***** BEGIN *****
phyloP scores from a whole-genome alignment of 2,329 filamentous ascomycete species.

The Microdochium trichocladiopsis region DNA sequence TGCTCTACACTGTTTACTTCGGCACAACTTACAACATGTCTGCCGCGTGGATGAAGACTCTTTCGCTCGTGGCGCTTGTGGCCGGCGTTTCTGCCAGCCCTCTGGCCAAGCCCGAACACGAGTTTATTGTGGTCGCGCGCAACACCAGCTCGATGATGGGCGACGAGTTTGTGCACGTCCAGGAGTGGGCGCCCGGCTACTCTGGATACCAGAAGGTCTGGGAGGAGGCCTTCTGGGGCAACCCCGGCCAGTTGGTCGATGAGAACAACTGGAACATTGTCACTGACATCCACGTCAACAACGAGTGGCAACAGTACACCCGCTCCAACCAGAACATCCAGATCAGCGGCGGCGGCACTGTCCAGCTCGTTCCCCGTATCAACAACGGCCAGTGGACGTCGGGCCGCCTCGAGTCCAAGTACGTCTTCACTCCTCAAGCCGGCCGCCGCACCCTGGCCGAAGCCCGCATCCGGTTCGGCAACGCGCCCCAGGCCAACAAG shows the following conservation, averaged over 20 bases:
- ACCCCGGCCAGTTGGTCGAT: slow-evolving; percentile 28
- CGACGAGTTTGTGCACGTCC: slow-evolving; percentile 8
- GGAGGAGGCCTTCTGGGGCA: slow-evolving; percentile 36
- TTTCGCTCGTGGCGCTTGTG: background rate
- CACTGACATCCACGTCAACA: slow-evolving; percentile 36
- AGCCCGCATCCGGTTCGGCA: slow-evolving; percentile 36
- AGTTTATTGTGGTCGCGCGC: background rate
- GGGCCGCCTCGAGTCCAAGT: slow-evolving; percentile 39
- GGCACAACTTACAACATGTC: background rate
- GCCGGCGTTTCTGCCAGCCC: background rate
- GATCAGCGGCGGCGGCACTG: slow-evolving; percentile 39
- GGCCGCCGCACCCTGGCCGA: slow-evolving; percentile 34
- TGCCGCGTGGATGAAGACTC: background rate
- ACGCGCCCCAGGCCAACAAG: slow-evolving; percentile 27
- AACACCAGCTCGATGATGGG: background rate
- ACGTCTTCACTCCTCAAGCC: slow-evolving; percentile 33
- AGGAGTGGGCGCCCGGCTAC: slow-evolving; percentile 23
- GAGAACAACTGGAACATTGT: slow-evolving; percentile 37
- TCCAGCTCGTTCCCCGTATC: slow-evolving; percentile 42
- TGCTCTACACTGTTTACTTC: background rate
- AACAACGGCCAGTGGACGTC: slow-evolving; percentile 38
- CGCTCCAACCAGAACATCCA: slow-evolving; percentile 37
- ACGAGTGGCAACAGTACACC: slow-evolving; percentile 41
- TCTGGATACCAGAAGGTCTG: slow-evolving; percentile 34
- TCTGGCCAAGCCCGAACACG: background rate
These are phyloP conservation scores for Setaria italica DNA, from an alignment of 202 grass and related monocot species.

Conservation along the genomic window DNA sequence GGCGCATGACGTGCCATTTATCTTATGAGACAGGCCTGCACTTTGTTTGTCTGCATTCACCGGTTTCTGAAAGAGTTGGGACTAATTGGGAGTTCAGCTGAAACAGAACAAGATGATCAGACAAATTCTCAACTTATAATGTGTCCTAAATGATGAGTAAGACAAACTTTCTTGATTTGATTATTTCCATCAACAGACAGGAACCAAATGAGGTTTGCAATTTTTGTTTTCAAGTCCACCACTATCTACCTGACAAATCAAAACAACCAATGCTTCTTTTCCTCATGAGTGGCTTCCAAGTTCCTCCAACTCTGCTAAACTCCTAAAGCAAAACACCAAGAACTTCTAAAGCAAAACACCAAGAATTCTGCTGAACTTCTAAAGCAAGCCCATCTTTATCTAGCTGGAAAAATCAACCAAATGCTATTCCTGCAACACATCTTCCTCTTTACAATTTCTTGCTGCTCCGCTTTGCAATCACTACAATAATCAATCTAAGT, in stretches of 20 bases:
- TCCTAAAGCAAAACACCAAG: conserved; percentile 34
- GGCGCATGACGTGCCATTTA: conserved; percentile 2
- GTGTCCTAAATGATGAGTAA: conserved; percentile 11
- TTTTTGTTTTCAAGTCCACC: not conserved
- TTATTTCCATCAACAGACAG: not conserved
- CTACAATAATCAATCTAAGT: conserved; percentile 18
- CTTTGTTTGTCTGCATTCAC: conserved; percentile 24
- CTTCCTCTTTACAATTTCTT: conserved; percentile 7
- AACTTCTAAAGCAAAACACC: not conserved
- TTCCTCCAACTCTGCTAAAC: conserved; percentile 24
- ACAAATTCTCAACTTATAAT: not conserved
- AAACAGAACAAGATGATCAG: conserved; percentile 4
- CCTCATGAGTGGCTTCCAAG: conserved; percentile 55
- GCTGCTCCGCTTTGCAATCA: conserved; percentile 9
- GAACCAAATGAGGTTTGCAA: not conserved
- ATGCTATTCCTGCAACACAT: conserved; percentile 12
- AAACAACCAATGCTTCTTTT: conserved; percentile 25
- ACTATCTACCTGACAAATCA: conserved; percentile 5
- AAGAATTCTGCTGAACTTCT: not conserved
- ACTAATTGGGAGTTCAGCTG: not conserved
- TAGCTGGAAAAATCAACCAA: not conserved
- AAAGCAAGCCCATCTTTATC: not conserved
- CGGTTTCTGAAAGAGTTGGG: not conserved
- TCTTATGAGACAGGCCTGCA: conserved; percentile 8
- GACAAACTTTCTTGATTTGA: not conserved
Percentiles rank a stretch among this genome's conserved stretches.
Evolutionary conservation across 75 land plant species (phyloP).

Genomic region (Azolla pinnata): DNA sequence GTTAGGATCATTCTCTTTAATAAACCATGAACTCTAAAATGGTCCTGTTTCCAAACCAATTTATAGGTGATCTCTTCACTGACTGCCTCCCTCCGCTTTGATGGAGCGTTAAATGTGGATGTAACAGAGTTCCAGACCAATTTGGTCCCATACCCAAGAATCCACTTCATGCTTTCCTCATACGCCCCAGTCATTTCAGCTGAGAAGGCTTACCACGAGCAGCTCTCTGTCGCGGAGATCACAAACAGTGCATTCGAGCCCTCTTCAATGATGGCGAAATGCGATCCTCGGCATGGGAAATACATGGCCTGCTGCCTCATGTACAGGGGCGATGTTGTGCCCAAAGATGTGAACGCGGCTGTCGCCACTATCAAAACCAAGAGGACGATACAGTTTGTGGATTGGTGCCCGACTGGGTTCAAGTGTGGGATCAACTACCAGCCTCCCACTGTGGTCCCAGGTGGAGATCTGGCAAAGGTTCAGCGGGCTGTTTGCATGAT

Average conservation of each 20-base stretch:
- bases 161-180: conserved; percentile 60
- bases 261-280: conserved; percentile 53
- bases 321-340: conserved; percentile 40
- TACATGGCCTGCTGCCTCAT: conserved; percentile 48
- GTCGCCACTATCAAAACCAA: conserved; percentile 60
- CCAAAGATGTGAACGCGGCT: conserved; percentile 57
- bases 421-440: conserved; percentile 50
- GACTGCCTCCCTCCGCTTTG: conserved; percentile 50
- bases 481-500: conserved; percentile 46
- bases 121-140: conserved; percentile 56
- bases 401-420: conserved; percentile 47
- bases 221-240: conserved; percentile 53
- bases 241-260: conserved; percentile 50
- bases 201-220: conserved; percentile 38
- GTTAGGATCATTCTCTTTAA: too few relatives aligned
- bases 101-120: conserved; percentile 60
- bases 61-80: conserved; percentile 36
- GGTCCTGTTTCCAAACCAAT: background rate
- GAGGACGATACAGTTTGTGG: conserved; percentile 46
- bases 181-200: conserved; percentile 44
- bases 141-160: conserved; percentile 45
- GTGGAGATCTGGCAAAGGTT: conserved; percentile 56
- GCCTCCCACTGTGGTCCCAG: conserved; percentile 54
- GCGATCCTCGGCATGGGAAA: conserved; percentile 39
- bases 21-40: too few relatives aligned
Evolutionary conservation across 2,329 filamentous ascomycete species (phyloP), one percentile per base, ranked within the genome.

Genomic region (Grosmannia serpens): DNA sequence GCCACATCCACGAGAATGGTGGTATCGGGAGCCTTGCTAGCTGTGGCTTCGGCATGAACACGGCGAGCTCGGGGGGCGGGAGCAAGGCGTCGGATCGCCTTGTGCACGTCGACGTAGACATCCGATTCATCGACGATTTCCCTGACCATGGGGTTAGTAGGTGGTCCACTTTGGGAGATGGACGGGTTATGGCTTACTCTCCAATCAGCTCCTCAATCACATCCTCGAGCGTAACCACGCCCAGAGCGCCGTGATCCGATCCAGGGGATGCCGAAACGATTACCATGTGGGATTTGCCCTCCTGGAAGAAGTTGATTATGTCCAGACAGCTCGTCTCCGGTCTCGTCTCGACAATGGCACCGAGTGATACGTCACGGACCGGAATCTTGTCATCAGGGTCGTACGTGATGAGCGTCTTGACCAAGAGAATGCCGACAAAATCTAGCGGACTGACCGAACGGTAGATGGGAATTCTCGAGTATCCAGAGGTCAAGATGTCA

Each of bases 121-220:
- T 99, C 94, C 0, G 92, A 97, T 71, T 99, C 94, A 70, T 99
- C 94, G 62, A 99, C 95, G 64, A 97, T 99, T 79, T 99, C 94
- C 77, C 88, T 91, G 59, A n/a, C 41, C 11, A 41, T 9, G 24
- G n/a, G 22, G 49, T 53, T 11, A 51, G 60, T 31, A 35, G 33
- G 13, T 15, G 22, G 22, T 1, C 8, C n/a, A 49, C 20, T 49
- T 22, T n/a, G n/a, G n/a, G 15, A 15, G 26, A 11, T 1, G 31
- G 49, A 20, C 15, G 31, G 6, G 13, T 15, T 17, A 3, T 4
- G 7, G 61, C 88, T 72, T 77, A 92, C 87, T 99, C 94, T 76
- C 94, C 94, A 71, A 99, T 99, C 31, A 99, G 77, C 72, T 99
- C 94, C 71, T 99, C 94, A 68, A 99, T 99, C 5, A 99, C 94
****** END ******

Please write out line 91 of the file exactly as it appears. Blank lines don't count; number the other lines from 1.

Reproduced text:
- G 13, T 15, G 22, G 22, T 1, C 8, C n/a, A 49, C 20, T 49